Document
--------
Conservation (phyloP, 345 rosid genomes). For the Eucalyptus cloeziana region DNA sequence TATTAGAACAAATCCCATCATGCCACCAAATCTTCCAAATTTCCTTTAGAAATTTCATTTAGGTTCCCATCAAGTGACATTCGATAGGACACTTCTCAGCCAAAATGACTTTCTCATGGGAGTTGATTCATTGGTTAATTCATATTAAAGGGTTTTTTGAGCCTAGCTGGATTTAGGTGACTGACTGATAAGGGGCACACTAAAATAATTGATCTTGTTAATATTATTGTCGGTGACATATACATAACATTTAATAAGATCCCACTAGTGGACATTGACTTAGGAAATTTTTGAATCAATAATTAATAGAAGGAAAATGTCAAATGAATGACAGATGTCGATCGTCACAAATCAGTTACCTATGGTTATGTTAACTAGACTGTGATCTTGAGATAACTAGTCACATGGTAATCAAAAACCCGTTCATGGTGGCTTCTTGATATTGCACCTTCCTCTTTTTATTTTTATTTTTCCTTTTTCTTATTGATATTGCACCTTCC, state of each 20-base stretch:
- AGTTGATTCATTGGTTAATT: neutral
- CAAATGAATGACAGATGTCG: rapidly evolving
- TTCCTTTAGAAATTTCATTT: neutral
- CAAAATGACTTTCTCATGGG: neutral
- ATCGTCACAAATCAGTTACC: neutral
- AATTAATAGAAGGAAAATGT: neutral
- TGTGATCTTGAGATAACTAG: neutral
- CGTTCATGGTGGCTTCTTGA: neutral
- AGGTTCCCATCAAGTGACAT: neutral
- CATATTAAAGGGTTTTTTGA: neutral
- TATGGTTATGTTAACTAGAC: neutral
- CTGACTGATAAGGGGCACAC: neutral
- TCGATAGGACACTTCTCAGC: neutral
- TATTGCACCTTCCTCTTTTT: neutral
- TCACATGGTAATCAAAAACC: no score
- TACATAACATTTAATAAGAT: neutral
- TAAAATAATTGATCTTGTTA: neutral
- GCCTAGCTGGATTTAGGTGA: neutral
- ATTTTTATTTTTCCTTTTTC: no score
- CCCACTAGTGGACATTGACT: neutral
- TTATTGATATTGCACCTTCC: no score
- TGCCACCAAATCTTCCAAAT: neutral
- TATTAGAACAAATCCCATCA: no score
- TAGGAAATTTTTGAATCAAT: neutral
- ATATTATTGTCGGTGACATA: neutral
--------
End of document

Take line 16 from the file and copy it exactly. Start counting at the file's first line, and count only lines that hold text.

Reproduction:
- TCACATGGTAATCAAAAACC: no score